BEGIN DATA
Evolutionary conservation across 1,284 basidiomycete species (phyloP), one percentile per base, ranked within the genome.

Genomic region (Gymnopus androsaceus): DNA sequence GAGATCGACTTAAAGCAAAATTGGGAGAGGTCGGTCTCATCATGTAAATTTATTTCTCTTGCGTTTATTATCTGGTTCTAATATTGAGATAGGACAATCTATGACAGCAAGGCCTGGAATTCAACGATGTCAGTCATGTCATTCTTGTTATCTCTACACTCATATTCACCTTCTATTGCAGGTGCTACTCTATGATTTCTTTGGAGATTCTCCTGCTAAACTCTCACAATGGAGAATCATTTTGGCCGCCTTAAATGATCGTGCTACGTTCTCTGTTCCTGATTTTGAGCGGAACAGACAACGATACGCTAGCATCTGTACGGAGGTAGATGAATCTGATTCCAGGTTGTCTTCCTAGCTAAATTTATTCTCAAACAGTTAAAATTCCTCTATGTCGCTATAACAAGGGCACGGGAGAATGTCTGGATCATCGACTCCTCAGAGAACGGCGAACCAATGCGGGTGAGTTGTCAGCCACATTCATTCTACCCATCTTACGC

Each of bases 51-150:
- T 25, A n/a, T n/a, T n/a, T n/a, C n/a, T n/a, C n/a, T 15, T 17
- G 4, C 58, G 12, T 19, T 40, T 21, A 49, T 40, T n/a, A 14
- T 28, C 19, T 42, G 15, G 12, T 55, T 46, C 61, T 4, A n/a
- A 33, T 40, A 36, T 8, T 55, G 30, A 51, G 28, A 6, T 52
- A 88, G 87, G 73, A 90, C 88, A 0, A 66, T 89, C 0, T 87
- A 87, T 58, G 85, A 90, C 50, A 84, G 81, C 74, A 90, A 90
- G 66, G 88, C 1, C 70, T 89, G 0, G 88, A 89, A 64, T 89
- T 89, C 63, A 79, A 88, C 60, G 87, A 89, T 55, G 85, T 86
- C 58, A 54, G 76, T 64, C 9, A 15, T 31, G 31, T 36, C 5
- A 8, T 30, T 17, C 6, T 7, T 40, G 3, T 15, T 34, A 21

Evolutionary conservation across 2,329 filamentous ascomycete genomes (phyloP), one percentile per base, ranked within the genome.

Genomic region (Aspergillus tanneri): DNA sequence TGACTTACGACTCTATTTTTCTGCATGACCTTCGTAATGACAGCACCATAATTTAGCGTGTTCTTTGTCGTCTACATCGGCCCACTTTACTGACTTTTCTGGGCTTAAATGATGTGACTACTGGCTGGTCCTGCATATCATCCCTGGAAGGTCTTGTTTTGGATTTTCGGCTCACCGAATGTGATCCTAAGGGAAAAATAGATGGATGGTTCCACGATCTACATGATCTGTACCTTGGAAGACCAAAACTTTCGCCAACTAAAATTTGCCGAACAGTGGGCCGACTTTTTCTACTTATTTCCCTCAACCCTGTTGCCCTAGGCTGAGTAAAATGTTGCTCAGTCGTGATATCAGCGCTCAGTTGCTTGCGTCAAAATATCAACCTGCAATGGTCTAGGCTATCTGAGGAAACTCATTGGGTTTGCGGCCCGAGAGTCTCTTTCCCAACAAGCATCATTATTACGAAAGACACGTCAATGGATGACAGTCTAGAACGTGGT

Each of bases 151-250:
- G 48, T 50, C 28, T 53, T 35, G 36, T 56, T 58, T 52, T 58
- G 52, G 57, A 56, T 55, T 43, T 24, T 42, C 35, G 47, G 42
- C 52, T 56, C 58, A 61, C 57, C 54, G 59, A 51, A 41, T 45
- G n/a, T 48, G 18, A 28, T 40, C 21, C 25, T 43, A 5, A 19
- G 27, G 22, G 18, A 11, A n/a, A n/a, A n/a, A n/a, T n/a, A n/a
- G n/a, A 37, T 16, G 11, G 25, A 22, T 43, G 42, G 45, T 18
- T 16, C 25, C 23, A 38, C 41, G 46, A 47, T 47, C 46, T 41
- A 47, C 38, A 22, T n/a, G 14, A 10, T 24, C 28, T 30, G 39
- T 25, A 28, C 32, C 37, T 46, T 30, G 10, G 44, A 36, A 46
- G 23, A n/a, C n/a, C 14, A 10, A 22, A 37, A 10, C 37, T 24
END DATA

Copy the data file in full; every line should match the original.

Evolutionary conservation across 1,284 basidiomycete species (phyloP), one percentile per base, ranked within the genome.

Genomic region (Gymnopus androsaceus): DNA sequence GAGATCGACTTAAAGCAAAATTGGGAGAGGTCGGTCTCATCATGTAAATTTATTTCTCTTGCGTTTATTATCTGGTTCTAATATTGAGATAGGACAATCTATGACAGCAAGGCCTGGAATTCAACGATGTCAGTCATGTCATTCTTGTTATCTCTACACTCATATTCACCTTCTATTGCAGGTGCTACTCTATGATTTCTTTGGAGATTCTCCTGCTAAACTCTCACAATGGAGAATCATTTTGGCCGCCTTAAATGATCGTGCTACGTTCTCTGTTCCTGATTTTGAGCGGAACAGACAACGATACGCTAGCATCTGTACGGAGGTAGATGAATCTGATTCCAGGTTGTCTTCCTAGCTAAATTTATTCTCAAACAGTTAAAATTCCTCTATGTCGCTATAACAAGGGCACGGGAGAATGTCTGGATCATCGACTCCTCAGAGAACGGCGAACCAATGCGGGTGAGTTGTCAGCCACATTCATTCTACCCATCTTACGC

Each of bases 51-150:
- T 25, A n/a, T n/a, T n/a, T n/a, C n/a, T n/a, C n/a, T 15, T 17
- G 4, C 58, G 12, T 19, T 40, T 21, A 49, T 40, T n/a, A 14
- T 28, C 19, T 42, G 15, G 12, T 55, T 46, C 61, T 4, A n/a
- A 33, T 40, A 36, T 8, T 55, G 30, A 51, G 28, A 6, T 52
- A 88, G 87, G 73, A 90, C 88, A 0, A 66, T 89, C 0, T 87
- A 87, T 58, G 85, A 90, C 50, A 84, G 81, C 74, A 90, A 90
- G 66, G 88, C 1, C 70, T 89, G 0, G 88, A 89, A 64, T 89
- T 89, C 63, A 79, A 88, C 60, G 87, A 89, T 55, G 85, T 86
- C 58, A 54, G 76, T 64, C 9, A 15, T 31, G 31, T 36, C 5
- A 8, T 30, T 17, C 6, T 7, T 40, G 3, T 15, T 34, A 21

Evolutionary conservation across 2,329 filamentous ascomycete genomes (phyloP), one percentile per base, ranked within the genome.

Genomic region (Aspergillus tanneri): DNA sequence TGACTTACGACTCTATTTTTCTGCATGACCTTCGTAATGACAGCACCATAATTTAGCGTGTTCTTTGTCGTCTACATCGGCCCACTTTACTGACTTTTCTGGGCTTAAATGATGTGACTACTGGCTGGTCCTGCATATCATCCCTGGAAGGTCTTGTTTTGGATTTTCGGCTCACCGAATGTGATCCTAAGGGAAAAATAGATGGATGGTTCCACGATCTACATGATCTGTACCTTGGAAGACCAAAACTTTCGCCAACTAAAATTTGCCGAACAGTGGGCCGACTTTTTCTACTTATTTCCCTCAACCCTGTTGCCCTAGGCTGAGTAAAATGTTGCTCAGTCGTGATATCAGCGCTCAGTTGCTTGCGTCAAAATATCAACCTGCAATGGTCTAGGCTATCTGAGGAAACTCATTGGGTTTGCGGCCCGAGAGTCTCTTTCCCAACAAGCATCATTATTACGAAAGACACGTCAATGGATGACAGTCTAGAACGTGGT

Each of bases 151-250:
- G 48, T 50, C 28, T 53, T 35, G 36, T 56, T 58, T 52, T 58
- G 52, G 57, A 56, T 55, T 43, T 24, T 42, C 35, G 47, G 42
- C 52, T 56, C 58, A 61, C 57, C 54, G 59, A 51, A 41, T 45
- G n/a, T 48, G 18, A 28, T 40, C 21, C 25, T 43, A 5, A 19
- G 27, G 22, G 18, A 11, A n/a, A n/a, A n/a, A n/a, T n/a, A n/a
- G n/a, A 37, T 16, G 11, G 25, A 22, T 43, G 42, G 45, T 18
- T 16, C 25, C 23, A 38, C 41, G 46, A 47, T 47, C 46, T 41
- A 47, C 38, A 22, T n/a, G 14, A 10, T 24, C 28, T 30, G 39
- T 25, A 28, C 32, C 37, T 46, T 30, G 10, G 44, A 36, A 46
- G 23, A n/a, C n/a, C 14, A 10, A 22, A 37, A 10, C 37, T 24